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Did you know that long ago, physicians recommended going to the beach for medical reasons? When consumption or tuberculosis was claiming lives by the thousands back in the 1900s, some doctors had a rather unconventional approach to treat it. So patients were sent to the seaside by the droves to breathe the salty sea air. It was believed to have curative powers, which could heal the respiratory organs and reduce the intensity of the disease. But the health benefits of the sea were known to man even before that. 'Thalassotherapy' or sea therapy was prescribed by Hippocrates, the father of modern medicine, himself. So if you are wondering whether to hit the hills or the chill by the beach this vacation, here are seven health reasons of the sea that will help you come to a decision.
1. Great for curing skin diseases
Going for a quick swim in the salty seawater can be great if you suffer from skin conditions like psoriasis. Sea water is a repository of minerals such as chloride, sodium, iodine, magnesium, sulphur and potassium, many of which have curative effects on the skin. Studies have shown that a combination of seawater and UVB radiation seems to have an ameliorative effect on skin problems such as psoriasis and atopic dermatitis.12 Many patients have sensed lessening of symptoms after going for a swim in the sea. Old wives tales also prescribe sulphur and iodine rich sea water for its antiseptic properties, which can heal skin lesions.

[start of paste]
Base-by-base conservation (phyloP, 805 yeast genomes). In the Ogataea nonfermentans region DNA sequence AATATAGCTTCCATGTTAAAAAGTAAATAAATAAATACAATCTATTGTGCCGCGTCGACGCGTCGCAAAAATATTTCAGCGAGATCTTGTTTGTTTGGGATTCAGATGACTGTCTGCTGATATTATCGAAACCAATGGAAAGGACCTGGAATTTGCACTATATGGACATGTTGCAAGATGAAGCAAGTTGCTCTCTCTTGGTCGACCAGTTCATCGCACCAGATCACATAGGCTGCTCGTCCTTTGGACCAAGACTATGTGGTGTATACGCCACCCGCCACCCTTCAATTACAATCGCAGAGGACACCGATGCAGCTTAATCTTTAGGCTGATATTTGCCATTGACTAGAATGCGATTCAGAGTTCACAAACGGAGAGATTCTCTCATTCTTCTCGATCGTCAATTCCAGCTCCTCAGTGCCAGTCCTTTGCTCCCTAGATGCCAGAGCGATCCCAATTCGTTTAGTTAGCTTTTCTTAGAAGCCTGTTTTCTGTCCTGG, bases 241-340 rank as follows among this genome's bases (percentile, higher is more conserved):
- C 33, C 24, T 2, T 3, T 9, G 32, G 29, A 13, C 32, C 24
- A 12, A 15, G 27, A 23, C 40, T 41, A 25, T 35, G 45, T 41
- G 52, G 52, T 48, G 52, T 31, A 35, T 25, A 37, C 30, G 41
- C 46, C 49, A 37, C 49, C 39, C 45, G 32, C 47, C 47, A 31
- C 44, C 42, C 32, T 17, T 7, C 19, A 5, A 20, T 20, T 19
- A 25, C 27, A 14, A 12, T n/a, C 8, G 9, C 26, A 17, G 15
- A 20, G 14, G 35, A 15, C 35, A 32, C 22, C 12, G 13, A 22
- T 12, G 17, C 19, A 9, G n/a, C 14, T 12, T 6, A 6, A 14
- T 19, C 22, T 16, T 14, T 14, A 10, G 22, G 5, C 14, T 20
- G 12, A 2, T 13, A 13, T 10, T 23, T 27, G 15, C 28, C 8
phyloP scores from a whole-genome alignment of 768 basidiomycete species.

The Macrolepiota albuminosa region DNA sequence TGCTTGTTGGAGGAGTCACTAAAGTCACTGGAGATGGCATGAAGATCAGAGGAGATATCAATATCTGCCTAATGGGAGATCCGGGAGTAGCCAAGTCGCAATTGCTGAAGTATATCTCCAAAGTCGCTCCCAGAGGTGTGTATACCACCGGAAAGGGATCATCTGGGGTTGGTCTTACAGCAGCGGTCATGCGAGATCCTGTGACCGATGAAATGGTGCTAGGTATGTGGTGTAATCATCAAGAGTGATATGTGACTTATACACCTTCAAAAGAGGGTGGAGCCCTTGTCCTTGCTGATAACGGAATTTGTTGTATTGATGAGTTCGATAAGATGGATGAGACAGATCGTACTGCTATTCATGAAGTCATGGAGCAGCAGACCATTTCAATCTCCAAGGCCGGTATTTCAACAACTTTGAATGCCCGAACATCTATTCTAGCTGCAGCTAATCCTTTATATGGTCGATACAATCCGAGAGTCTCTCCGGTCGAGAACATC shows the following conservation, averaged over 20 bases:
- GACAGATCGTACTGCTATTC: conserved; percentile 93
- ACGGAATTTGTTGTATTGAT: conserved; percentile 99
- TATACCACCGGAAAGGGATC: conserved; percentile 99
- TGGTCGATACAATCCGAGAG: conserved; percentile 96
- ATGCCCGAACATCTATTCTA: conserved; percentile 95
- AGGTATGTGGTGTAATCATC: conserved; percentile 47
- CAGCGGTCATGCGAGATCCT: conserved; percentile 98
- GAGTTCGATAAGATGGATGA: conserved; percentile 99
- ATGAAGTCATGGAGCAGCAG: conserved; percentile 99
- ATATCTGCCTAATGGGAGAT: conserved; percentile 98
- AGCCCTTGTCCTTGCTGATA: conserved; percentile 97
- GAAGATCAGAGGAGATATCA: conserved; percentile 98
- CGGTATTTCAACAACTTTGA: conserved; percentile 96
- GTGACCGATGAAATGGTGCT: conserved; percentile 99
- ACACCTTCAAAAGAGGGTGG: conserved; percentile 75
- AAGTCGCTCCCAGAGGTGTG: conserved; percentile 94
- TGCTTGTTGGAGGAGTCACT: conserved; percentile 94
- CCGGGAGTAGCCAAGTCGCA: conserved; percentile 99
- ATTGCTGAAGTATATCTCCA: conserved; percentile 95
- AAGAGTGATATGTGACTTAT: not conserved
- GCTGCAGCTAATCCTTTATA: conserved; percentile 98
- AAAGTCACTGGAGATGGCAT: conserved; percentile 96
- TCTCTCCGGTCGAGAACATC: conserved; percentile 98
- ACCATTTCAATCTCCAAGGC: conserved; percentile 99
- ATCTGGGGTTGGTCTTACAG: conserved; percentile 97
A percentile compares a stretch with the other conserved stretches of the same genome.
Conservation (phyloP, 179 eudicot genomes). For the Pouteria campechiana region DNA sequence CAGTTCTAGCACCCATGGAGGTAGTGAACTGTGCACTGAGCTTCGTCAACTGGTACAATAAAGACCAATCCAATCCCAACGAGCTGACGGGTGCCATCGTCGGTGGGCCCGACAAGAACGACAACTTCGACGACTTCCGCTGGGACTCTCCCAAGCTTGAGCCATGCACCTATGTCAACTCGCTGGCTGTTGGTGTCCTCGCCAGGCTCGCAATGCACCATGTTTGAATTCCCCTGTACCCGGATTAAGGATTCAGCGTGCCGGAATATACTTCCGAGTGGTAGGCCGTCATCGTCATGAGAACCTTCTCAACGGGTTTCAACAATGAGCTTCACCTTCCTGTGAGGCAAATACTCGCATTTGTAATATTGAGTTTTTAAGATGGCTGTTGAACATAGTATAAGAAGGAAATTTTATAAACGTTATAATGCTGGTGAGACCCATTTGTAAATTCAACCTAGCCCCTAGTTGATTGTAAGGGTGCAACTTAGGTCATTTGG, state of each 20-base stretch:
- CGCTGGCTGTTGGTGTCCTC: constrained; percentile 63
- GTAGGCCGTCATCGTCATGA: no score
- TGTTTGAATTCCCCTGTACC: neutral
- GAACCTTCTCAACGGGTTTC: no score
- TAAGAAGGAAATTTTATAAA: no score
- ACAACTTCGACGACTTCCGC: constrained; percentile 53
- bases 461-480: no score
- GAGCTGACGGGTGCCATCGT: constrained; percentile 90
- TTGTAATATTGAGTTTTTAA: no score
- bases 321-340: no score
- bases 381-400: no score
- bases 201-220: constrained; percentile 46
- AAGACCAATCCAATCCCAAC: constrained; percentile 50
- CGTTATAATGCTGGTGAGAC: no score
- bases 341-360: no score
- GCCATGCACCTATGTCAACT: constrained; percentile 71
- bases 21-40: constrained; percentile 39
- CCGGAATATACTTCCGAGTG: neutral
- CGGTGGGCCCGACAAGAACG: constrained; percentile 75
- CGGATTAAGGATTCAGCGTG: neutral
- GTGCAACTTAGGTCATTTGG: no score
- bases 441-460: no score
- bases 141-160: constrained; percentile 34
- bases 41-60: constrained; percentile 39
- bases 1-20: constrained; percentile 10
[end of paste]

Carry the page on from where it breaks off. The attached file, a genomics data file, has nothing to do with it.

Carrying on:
(Read: How psoriasis affects you mentally)
2. Reduces respiratory inflammation
The sea air contains mist of saline water, which seems to have a soothing effect on the mucosal lining of the respiratory system. So, people suffering from inflammatory respiratory conditions like sinusitis can benefit from breathing the balmy sea air. Even aspiration of sea spray while swimming can be beneficial for the lungs.3
3. Promotes good sleep and good mood
Have you wondered why you feel relaxed when you visit the beach? The sea air is laden with negative ions which can have mood-enhancing properties. A research concluded that negative air ionisation associated with the sea breeze resulted in lower depression scores.4 The negative ions also help by improving our oxygen intake and balancing levels of the feel good hormone serotonin. But if you are a thalassophile, the sight of the sea alone is good enough to cheer you up!
4. Higher levels of vitamin D
Did you know that vitamin D deficiency can cause horrible health problems like hypertension, diabetes, cardiovascular diseases, anaemia, brain damage, depression, infertility, and cancer? People living in dull and gloomy climes generally face more vitamin D deficiency than those who live close to the coast, according to a study conducted on 7,000 participants. A house by the seaside means you have more of the sunshine vitamin that can ward off some of the most dangerous modern-day diseases.5
(Read: Vitamin D deficiency-- Are you at risk?)
5. Good for your mind